The Big Picture

Patrick Goldstein and James Rainey
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Are the Golden Globes really such a good crystal ball for the Oscars?

December 16, 2009 |  1:41 pm

We all know that barely anyone pays attention to critics awards anymore, so its hardly a big deal -- in terms of the Oscar race -- that a host of critics groups named "The Hurt Locker" as their best picture of the year. In fact, as Vulture sagely pointed out today, the last time that the New York Film Critics Circle, the L.A.Film Critics Assn., the Boston Society of Film Critics and the San Francisco Film Critics Circle all agreed on a favorite best picture was in 2005, when their awards were swept by "Brokeback Mountain," which of course proceeded to lose the Oscar best picture to "Crash." Ditto for 2004, when the same organizations all picked "Sideways" as best picture, which got trounced on Oscar night by "Million Dollar Baby."

Up_in_the_air But surely it's a different story with the Golden Globes, right? I mean, judging from the breathless media coverage in the last 24 hours, you'd assume that "Up in the Air," with its six Globes nominations, including one for best drama, is the leading contender for Oscar best picture. That's certainly the way my good friend and colleague, John Horn, sees it, calling the Jason Reitman-directed drama the "film to beat" in the competition for Oscar best picture.

But is "Up in the Air" really a shoo-in? I would argue argue that recent Globes history tells us a very different story. If "Up in the Air" goes on to win the Globe for best drama, it would still have a long, uphill slog to Oscar glory.

In fact, in the last five years, only one Golden Globe best drama winner went on to also win best picture in the Oscar race. That was last year's "Slumdog Millionaire," which is something of an anomaly, since it was a front-runner all along, running off with pretty much every major award in sight (except for those contrarian critics groups, with the New York critics giving their top award to "Milk" and the L.A. critics rewarding "Wall-E").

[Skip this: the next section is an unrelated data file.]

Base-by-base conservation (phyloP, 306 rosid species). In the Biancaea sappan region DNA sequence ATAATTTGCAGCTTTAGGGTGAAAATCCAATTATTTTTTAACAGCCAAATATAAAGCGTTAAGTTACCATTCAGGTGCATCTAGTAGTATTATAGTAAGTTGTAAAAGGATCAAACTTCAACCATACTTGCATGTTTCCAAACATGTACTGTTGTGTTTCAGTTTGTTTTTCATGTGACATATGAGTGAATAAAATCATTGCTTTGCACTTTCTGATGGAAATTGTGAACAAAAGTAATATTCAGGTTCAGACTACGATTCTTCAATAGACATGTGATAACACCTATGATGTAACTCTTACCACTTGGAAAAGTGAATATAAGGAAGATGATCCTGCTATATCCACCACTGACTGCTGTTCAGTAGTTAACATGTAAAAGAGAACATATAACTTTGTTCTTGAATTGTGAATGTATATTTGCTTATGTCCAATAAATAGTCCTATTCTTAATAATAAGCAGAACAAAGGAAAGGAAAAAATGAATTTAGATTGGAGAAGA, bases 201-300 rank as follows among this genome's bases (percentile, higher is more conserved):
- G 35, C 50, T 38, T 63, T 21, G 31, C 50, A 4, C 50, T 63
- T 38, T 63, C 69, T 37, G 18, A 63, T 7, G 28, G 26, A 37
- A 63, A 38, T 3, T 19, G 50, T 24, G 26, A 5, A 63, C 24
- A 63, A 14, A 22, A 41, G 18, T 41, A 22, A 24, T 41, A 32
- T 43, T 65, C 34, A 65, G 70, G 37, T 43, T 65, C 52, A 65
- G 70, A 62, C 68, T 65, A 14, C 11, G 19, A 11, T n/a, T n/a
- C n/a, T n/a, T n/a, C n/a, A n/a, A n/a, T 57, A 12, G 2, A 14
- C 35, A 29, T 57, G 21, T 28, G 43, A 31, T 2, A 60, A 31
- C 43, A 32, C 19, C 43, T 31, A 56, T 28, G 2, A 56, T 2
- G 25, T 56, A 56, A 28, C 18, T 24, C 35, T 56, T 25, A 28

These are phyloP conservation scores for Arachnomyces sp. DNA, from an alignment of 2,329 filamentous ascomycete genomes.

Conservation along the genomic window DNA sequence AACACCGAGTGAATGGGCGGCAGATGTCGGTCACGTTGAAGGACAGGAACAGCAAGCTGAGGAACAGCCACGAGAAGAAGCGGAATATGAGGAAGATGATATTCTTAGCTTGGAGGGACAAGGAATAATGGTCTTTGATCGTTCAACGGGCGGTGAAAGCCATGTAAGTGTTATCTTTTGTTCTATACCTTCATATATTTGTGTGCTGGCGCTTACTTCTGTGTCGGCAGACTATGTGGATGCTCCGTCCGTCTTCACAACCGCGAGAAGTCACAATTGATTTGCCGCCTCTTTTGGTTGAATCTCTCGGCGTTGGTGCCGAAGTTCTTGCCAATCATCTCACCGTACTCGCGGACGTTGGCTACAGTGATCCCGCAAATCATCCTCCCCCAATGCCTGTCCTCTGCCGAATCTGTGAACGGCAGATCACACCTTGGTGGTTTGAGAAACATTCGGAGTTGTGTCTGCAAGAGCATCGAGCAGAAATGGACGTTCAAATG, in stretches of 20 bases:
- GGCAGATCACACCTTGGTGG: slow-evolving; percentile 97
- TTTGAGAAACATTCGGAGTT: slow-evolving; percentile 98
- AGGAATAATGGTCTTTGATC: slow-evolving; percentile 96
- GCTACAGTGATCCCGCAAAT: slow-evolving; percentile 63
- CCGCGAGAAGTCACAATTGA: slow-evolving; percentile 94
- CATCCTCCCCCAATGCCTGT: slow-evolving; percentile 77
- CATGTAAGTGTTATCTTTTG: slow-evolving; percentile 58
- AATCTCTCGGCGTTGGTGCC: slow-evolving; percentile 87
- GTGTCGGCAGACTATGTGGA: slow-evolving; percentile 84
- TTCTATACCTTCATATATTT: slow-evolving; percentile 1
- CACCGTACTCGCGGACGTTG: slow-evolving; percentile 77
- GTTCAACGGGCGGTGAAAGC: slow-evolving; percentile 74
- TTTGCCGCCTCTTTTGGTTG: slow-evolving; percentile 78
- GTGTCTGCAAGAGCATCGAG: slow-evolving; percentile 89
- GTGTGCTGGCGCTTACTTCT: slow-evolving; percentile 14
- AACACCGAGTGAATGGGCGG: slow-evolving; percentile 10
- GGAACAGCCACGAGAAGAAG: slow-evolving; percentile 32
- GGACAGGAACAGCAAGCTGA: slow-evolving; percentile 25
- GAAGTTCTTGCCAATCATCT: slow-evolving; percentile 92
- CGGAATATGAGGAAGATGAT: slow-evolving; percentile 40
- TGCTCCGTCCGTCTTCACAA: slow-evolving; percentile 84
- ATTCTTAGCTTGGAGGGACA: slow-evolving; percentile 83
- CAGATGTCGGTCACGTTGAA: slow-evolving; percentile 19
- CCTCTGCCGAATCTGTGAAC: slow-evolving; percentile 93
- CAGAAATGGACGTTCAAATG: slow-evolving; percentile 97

If you put aside "Slumdog," since 2001, when the Globes' and the Oscars' top award went to "A Beautiful Mind," the Globes' winner for best drama has gone to a different film each year except for 2003, when "Lord of the Rings: The Return of the King" was a winner with both organizations. In 2007, for example, the Globes winner for best drama was "Atonement," while the best picture Oscar went to "No Country for Old Men." In 2006, "Babel" won the Globe for best drama while "Departed" won the Oscar for best picture. In 2005, the Globe for best drama went to "Brokeback Mountain" while the Oscar went to "Crash." (In fact, "Crash" didn't even get a best drama Globes nomination.) In 2004, the Globes picked "Aviator" as best drama, but it lost to "Million Dollar Baby" on Oscar night.

In fairness, there was one year -- 2002 -- where "Chicago," the Globes' winner for best musical or comedy, turned out to also be the Oscar best picture winner. But as it turns out, there are plenty of recent examples when the Globes were a poor predictor of the ultimate Oscar winner. So I'm making a prediction of my own: As good as "Up in the Air" is, it's way too early to make the film a clearcut favorite in the always unpredictable Oscar race.

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